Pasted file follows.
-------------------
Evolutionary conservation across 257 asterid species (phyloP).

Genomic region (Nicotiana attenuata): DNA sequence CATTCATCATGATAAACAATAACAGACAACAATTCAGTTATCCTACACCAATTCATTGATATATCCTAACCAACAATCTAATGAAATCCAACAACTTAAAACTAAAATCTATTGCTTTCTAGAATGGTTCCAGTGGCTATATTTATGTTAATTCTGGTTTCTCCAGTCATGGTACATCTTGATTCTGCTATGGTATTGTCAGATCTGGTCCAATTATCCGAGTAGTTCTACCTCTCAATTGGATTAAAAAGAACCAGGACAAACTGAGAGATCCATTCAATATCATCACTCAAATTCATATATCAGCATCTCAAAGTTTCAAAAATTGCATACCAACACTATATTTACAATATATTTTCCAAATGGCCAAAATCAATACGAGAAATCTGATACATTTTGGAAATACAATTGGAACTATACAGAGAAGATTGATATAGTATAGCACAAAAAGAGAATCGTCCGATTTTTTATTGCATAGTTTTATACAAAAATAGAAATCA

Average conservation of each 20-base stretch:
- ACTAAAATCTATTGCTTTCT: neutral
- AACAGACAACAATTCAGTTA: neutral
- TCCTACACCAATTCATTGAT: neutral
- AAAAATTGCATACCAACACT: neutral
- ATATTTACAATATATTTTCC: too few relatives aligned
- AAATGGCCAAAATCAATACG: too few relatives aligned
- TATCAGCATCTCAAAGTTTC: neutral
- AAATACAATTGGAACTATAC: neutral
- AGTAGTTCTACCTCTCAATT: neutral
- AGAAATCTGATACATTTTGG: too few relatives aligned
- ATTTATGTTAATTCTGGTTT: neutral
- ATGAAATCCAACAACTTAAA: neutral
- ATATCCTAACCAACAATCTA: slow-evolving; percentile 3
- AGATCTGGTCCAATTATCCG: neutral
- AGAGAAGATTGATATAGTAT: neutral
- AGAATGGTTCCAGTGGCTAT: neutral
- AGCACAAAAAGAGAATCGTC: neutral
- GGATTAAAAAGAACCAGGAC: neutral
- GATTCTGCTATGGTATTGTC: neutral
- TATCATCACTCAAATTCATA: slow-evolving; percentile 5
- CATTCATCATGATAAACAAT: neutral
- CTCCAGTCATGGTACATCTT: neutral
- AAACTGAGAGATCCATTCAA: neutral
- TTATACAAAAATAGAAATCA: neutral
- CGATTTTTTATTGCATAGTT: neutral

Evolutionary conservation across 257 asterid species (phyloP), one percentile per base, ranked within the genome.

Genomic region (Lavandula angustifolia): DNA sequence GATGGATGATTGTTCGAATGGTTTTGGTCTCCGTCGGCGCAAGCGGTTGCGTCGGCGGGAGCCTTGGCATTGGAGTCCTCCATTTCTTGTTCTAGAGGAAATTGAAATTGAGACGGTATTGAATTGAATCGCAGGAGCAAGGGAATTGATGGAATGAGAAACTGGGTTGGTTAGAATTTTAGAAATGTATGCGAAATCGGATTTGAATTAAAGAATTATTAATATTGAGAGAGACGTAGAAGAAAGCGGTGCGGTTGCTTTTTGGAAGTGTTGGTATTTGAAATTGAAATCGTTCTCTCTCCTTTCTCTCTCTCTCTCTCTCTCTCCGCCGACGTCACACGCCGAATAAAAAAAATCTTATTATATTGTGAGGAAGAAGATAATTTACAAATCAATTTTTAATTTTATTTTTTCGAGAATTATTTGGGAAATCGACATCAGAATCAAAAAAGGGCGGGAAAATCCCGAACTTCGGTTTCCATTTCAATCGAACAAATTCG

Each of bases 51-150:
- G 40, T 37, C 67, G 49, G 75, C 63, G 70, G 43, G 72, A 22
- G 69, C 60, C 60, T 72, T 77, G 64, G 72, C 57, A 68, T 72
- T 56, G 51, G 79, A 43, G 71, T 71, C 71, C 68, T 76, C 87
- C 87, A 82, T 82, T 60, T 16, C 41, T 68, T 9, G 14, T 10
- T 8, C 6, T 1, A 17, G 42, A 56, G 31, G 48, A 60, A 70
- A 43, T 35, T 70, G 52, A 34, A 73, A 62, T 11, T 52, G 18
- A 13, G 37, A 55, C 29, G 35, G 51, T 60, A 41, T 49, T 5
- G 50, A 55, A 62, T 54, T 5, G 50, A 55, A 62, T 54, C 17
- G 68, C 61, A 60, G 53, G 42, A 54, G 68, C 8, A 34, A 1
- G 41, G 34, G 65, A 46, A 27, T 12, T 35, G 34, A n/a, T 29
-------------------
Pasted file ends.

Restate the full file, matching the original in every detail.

Evolutionary conservation across 257 asterid species (phyloP).

Genomic region (Nicotiana attenuata): DNA sequence CATTCATCATGATAAACAATAACAGACAACAATTCAGTTATCCTACACCAATTCATTGATATATCCTAACCAACAATCTAATGAAATCCAACAACTTAAAACTAAAATCTATTGCTTTCTAGAATGGTTCCAGTGGCTATATTTATGTTAATTCTGGTTTCTCCAGTCATGGTACATCTTGATTCTGCTATGGTATTGTCAGATCTGGTCCAATTATCCGAGTAGTTCTACCTCTCAATTGGATTAAAAAGAACCAGGACAAACTGAGAGATCCATTCAATATCATCACTCAAATTCATATATCAGCATCTCAAAGTTTCAAAAATTGCATACCAACACTATATTTACAATATATTTTCCAAATGGCCAAAATCAATACGAGAAATCTGATACATTTTGGAAATACAATTGGAACTATACAGAGAAGATTGATATAGTATAGCACAAAAAGAGAATCGTCCGATTTTTTATTGCATAGTTTTATACAAAAATAGAAATCA

Average conservation of each 20-base stretch:
- ACTAAAATCTATTGCTTTCT: neutral
- AACAGACAACAATTCAGTTA: neutral
- TCCTACACCAATTCATTGAT: neutral
- AAAAATTGCATACCAACACT: neutral
- ATATTTACAATATATTTTCC: too few relatives aligned
- AAATGGCCAAAATCAATACG: too few relatives aligned
- TATCAGCATCTCAAAGTTTC: neutral
- AAATACAATTGGAACTATAC: neutral
- AGTAGTTCTACCTCTCAATT: neutral
- AGAAATCTGATACATTTTGG: too few relatives aligned
- ATTTATGTTAATTCTGGTTT: neutral
- ATGAAATCCAACAACTTAAA: neutral
- ATATCCTAACCAACAATCTA: slow-evolving; percentile 3
- AGATCTGGTCCAATTATCCG: neutral
- AGAGAAGATTGATATAGTAT: neutral
- AGAATGGTTCCAGTGGCTAT: neutral
- AGCACAAAAAGAGAATCGTC: neutral
- GGATTAAAAAGAACCAGGAC: neutral
- GATTCTGCTATGGTATTGTC: neutral
- TATCATCACTCAAATTCATA: slow-evolving; percentile 5
- CATTCATCATGATAAACAAT: neutral
- CTCCAGTCATGGTACATCTT: neutral
- AAACTGAGAGATCCATTCAA: neutral
- TTATACAAAAATAGAAATCA: neutral
- CGATTTTTTATTGCATAGTT: neutral

Evolutionary conservation across 257 asterid species (phyloP), one percentile per base, ranked within the genome.

Genomic region (Lavandula angustifolia): DNA sequence GATGGATGATTGTTCGAATGGTTTTGGTCTCCGTCGGCGCAAGCGGTTGCGTCGGCGGGAGCCTTGGCATTGGAGTCCTCCATTTCTTGTTCTAGAGGAAATTGAAATTGAGACGGTATTGAATTGAATCGCAGGAGCAAGGGAATTGATGGAATGAGAAACTGGGTTGGTTAGAATTTTAGAAATGTATGCGAAATCGGATTTGAATTAAAGAATTATTAATATTGAGAGAGACGTAGAAGAAAGCGGTGCGGTTGCTTTTTGGAAGTGTTGGTATTTGAAATTGAAATCGTTCTCTCTCCTTTCTCTCTCTCTCTCTCTCTCTCCGCCGACGTCACACGCCGAATAAAAAAAATCTTATTATATTGTGAGGAAGAAGATAATTTACAAATCAATTTTTAATTTTATTTTTTCGAGAATTATTTGGGAAATCGACATCAGAATCAAAAAAGGGCGGGAAAATCCCGAACTTCGGTTTCCATTTCAATCGAACAAATTCG

Each of bases 51-150:
- G 40, T 37, C 67, G 49, G 75, C 63, G 70, G 43, G 72, A 22
- G 69, C 60, C 60, T 72, T 77, G 64, G 72, C 57, A 68, T 72
- T 56, G 51, G 79, A 43, G 71, T 71, C 71, C 68, T 76, C 87
- C 87, A 82, T 82, T 60, T 16, C 41, T 68, T 9, G 14, T 10
- T 8, C 6, T 1, A 17, G 42, A 56, G 31, G 48, A 60, A 70
- A 43, T 35, T 70, G 52, A 34, A 73, A 62, T 11, T 52, G 18
- A 13, G 37, A 55, C 29, G 35, G 51, T 60, A 41, T 49, T 5
- G 50, A 55, A 62, T 54, T 5, G 50, A 55, A 62, T 54, C 17
- G 68, C 61, A 60, G 53, G 42, A 54, G 68, C 8, A 34, A 1
- G 41, G 34, G 65, A 46, A 27, T 12, T 35, G 34, A n/a, T 29